Energy in a woodland-livestock agroecosystem: Prince Edward Island, Canada, 1870–2010

Joshua MacFadyen, Andrew Watson

Research output: Contribution to journalArticle

3 Scopus citations

Abstract

This article presents historic energy profiles in order to understand the changing roles of three critical energy flows in eastern Canadian agroecosystems. The first flow is the societally useful energy that farms produced in crops, animal products, and forest resources. This flow stabilized after colonization and then intensified with the introduction of fossil fuel inputs. The second flow consists of these external inputs, including human labor and the energy embodied in machinery, fuel, and fertilizers. The final flow is the biomass from within the agroecosystem itself. Farmers removed this biomass from their final produce and recycled it as feed for animals, seed for crops, and fencing for livestock management. This article presents evidence on these energy flows from a set of case studies in Northeastern North America. Prince Edward Island (PEI) offers a study of energy transitions in a frontier agroecosystem at the farm, township, county, and the bounded provincial scales. This study uses time points from the 1881, 1931, 1951, and 1996 censuses, as well other statistics. The energy in land produce remained stable during the socio-ecological transition because of the importance of forest products. Results at the sub-county scale demonstrate complementary components within the larger provincial system, and the example of one farm (1877–1892) illustrates specialized energy strategies within the advanced organic regime. After the socio-ecological transition, external inputs remained lower than expected, but together with the steady growth of livestock, they ensured that biomass energy inputs were more productive in the mineral regime than they had been in the organic period.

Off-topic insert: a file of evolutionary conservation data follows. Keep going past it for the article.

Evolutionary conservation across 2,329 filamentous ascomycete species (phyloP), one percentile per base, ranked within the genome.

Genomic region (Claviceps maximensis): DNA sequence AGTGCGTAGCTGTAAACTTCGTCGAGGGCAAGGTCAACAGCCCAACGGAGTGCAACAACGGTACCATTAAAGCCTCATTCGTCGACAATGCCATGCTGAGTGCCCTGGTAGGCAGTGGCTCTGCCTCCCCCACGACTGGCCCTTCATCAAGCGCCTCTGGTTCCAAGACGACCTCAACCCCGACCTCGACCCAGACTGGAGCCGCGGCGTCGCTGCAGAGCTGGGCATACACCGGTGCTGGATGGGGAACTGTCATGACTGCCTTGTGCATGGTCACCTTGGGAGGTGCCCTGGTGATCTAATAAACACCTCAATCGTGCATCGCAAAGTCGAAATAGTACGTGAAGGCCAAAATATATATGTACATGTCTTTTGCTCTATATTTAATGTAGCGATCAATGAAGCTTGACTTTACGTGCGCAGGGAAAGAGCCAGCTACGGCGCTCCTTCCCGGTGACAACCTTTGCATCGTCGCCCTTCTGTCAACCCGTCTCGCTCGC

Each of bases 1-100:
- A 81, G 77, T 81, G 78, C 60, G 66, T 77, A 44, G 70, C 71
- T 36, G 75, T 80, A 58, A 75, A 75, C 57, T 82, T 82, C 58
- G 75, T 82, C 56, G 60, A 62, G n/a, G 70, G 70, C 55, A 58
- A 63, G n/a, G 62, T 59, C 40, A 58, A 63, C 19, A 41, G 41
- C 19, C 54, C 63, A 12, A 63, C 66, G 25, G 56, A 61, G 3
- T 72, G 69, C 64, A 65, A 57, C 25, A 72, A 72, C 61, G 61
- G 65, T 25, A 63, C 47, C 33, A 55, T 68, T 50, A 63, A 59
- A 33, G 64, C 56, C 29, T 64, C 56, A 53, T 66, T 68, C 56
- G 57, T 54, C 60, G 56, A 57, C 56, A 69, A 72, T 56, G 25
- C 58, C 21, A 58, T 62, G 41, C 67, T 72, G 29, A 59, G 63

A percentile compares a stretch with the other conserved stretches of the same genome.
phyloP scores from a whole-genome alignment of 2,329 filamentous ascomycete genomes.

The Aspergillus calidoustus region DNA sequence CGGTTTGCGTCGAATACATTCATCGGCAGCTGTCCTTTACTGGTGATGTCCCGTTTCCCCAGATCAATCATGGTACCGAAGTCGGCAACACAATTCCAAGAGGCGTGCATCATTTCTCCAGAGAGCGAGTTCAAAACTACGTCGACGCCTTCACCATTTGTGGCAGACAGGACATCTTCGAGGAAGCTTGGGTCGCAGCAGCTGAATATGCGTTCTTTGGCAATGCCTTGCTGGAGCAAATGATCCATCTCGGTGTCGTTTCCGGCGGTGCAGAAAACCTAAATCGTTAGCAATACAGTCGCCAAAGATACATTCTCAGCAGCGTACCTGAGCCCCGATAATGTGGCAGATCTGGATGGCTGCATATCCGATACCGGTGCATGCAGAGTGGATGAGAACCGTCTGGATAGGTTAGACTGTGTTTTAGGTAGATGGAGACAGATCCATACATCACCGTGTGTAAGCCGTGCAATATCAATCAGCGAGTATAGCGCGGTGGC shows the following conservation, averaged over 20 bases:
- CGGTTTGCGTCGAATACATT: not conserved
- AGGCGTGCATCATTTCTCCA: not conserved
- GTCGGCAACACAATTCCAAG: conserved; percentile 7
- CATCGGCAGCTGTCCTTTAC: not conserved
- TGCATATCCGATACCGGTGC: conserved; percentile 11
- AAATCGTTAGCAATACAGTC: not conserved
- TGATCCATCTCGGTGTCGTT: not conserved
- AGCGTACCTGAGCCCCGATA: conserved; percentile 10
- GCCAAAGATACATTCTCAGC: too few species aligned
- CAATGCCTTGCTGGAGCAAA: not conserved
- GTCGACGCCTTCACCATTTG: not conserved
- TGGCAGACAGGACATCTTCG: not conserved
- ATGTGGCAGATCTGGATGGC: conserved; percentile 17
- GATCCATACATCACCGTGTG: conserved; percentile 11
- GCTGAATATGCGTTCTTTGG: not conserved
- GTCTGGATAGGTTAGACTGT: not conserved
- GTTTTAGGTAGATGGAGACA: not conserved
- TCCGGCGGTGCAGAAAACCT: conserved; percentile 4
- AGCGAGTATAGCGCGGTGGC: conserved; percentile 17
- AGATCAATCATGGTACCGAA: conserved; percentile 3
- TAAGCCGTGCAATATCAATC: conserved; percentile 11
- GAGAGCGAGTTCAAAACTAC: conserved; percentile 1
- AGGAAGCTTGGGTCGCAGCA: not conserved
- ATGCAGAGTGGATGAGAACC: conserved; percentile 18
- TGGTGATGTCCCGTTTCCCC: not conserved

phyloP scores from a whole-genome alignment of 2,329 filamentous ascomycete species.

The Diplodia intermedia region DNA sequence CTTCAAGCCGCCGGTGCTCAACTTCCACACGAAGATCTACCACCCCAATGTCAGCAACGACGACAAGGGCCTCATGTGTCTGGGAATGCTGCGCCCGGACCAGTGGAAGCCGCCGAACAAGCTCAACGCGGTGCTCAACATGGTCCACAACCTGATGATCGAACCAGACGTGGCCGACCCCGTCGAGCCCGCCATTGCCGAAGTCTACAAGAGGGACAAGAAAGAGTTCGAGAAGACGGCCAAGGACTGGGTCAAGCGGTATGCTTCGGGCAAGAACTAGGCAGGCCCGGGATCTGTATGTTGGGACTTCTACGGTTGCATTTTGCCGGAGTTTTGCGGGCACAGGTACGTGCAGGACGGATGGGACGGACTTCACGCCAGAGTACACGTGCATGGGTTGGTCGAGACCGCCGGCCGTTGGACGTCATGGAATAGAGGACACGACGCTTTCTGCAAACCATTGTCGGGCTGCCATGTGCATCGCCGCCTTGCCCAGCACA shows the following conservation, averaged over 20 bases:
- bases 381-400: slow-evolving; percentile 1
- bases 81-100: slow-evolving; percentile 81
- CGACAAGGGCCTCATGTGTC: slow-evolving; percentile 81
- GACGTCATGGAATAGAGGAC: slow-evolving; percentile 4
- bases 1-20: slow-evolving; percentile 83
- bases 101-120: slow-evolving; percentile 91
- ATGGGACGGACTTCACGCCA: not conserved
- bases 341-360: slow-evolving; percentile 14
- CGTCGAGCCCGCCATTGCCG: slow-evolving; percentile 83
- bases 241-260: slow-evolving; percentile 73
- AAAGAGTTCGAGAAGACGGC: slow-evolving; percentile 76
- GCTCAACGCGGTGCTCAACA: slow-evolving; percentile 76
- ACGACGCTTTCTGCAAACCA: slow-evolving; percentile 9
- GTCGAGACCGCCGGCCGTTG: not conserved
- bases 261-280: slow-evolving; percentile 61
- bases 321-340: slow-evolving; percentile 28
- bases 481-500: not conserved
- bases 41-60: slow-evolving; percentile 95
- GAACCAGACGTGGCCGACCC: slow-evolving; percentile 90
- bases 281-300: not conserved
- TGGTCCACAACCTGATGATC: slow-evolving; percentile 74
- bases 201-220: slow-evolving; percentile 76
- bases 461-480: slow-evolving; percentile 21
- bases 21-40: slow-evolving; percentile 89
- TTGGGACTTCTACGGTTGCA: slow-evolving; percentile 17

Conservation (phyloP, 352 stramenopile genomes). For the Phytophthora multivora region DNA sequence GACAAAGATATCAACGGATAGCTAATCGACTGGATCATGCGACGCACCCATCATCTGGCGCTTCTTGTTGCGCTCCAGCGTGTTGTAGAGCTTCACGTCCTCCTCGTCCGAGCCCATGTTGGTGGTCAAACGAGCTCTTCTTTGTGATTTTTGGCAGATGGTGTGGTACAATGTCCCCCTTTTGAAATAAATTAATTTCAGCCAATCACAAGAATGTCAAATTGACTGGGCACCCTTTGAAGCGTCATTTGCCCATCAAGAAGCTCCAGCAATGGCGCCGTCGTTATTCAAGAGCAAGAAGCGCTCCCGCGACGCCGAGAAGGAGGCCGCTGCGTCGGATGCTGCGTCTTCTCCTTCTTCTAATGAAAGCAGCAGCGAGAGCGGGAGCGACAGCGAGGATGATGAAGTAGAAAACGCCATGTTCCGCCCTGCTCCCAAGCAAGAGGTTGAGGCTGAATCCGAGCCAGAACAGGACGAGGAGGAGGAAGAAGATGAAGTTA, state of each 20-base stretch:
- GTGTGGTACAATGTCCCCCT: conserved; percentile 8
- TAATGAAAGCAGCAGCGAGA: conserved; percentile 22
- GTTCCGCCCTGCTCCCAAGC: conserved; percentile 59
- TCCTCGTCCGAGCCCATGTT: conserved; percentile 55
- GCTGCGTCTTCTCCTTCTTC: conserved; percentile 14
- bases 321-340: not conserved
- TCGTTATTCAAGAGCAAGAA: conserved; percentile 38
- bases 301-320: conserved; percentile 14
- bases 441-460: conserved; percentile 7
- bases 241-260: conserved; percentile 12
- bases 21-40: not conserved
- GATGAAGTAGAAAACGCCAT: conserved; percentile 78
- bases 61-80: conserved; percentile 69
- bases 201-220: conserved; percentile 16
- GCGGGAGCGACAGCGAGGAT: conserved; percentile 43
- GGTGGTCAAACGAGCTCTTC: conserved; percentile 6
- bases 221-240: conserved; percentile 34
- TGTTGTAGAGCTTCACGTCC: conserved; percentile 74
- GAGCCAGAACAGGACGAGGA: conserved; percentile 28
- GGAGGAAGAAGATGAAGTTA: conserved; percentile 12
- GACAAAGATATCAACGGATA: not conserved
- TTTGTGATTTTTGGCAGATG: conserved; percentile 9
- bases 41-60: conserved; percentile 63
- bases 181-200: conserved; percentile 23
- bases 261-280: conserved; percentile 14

Original languageEnglish (US)
Pages (from-to)1-13
Number of pages13
JournalRegional Environmental Change
DOIs
StateAccepted/In press - Mar 15 2018

Keywords

  • Agri-forestry
  • Agroecosystem energy
  • Canadian agriculture
  • Energy transition
  • Long-term socio-ecological research

ASJC Scopus subject areas

  • Global and Planetary Change

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